Who in his or her right mind would want to send anyone right now to live in Haiti, a desperately impoverished country nearly destroyed by a killer earthquake, racked now by political unrest and being ravaged by cholera?
Apparently the folks at U.S. Information and Customs Enforcement, that’s who, the ones who have made such an unconscionable decision.
Following the earthquake, which killed between 300,000 and perhaps a million people and devastated the nation’s physical infrastructure, the Obama administration took the humane step of halting all deportation proceedings against Haitians living without legal documentation in the U.S. That ban was meant to be temporary. For some reason that only they would understand, the administration has now decided that it is time to lift the ban for Haitians with criminal records. Some 89 of them have already been arrested and detained pending deportation.
It could be argued that these Haitians, by having criminal records, must be deported. But that is not the humane step to take at this time.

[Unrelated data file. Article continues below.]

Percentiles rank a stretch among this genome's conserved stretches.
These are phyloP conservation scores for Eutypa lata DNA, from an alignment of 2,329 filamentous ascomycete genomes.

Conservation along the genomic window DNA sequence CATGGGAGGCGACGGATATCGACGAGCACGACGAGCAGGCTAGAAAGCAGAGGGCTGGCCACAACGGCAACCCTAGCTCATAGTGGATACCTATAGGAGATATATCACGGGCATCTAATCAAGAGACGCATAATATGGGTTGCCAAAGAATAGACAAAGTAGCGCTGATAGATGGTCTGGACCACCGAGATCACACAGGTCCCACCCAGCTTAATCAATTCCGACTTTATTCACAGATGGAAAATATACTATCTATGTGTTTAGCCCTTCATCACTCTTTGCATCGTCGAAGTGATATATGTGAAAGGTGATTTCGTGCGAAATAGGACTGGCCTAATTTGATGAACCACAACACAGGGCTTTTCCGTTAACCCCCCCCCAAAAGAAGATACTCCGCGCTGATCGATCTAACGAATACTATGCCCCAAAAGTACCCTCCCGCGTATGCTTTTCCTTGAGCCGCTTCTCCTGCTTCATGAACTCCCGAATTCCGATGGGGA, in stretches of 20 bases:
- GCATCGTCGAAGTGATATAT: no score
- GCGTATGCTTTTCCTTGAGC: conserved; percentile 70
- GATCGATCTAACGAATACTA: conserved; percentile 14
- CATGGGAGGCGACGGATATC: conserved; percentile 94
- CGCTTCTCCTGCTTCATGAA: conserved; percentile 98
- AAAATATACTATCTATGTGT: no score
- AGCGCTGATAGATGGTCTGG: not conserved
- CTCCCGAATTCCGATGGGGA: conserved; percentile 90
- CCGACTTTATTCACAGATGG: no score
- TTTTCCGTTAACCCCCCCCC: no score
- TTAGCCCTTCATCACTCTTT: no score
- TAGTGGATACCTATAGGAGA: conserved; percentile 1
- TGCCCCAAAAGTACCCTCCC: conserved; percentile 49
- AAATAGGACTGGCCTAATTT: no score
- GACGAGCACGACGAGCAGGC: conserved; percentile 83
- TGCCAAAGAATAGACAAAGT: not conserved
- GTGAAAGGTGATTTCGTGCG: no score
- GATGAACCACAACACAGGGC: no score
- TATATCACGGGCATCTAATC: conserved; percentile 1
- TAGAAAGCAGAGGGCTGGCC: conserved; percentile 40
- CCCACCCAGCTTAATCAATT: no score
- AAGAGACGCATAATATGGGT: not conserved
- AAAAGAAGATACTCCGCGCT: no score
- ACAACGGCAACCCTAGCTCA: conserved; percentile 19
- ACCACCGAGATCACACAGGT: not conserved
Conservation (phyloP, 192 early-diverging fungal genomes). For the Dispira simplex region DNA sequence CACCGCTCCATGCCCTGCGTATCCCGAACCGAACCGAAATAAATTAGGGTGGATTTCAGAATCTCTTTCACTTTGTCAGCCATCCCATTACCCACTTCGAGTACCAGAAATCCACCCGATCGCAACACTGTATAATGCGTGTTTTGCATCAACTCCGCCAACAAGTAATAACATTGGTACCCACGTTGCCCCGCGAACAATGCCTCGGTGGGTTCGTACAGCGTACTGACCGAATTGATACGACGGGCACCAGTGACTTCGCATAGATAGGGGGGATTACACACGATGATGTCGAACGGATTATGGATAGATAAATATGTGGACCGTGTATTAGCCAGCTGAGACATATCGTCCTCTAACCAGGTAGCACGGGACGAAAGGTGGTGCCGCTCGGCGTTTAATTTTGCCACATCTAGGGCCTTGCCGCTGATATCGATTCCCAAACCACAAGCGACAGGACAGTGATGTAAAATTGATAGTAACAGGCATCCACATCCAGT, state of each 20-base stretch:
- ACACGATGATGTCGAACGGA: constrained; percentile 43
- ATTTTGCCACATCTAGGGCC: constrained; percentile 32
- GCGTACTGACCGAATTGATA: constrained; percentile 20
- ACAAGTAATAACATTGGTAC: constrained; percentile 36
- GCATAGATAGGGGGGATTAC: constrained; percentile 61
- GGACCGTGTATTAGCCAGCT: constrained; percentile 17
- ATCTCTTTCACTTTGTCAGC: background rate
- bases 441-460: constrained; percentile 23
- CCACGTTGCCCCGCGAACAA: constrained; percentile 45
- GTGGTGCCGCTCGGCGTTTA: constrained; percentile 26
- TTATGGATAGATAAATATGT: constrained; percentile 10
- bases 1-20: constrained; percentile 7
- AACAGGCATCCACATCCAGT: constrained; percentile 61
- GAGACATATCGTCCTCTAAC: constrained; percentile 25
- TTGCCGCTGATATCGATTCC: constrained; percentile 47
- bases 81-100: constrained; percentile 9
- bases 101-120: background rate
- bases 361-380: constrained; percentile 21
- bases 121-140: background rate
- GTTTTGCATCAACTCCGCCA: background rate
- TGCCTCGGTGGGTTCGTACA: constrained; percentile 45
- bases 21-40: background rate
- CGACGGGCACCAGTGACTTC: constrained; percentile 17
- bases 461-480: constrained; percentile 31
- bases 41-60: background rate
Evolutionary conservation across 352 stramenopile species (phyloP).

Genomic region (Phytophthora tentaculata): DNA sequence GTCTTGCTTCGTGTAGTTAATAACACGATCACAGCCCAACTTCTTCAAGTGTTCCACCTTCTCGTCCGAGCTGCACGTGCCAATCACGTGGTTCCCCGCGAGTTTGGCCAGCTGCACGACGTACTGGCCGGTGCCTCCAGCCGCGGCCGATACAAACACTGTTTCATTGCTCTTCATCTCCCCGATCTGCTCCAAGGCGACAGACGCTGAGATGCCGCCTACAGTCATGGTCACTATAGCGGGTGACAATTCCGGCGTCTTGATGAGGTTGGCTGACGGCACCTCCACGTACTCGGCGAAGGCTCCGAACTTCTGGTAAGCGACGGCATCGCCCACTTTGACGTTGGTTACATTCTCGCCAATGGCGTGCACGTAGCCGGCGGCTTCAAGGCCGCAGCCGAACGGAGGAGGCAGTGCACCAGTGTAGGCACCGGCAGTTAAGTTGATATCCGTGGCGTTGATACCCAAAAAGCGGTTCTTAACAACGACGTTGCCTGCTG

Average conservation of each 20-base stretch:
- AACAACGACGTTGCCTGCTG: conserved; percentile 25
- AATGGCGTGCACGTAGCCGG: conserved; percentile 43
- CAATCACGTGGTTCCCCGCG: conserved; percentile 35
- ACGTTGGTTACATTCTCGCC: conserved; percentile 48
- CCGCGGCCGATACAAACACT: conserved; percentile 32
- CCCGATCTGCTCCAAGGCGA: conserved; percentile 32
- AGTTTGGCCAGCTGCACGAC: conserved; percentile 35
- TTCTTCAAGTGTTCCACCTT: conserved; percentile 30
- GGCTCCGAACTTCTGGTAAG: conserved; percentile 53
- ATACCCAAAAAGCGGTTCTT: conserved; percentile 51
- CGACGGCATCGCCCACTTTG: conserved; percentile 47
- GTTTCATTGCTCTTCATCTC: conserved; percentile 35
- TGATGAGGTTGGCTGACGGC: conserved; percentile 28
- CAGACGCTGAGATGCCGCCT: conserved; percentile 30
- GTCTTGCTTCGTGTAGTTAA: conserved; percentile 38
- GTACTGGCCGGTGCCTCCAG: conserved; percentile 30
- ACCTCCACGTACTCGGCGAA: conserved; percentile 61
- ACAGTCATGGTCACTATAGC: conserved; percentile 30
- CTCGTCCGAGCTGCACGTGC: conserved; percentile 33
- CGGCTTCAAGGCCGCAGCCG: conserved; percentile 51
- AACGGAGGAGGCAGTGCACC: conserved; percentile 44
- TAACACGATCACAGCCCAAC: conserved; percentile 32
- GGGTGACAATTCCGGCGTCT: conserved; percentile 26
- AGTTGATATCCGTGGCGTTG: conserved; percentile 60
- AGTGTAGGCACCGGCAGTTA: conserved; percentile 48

Indeed, every time the government moves against Haitians, it inevitably raises the issue of the vastly different policies which are applied to Haitians and other nationalities, particularly Cubans. Except for a brief window of opportunity opened by then President Jimmy Carter in the 1980s, Haitians have always been regarded as “economic refugees” whereas Cubans and others are categorized as fleeing political persecution.
This is not simply bad for the image of the country; it is just contrary to what America stands for. Casting a long shadow over our immigration policy towards the Haitian people is an unstated belief that because they are poor and black, they are not good enough to live in the U.S. and everything must be done to keep them out. We hide that belief under the thin veneer of immigration policy at the same time that we refuse to accept the fact that it was our foreign policy towards Haiti that led the country to ruin and poverty under the Duvaliers, our protégés, and the cabal that surrounded them.
It makes you want to weep.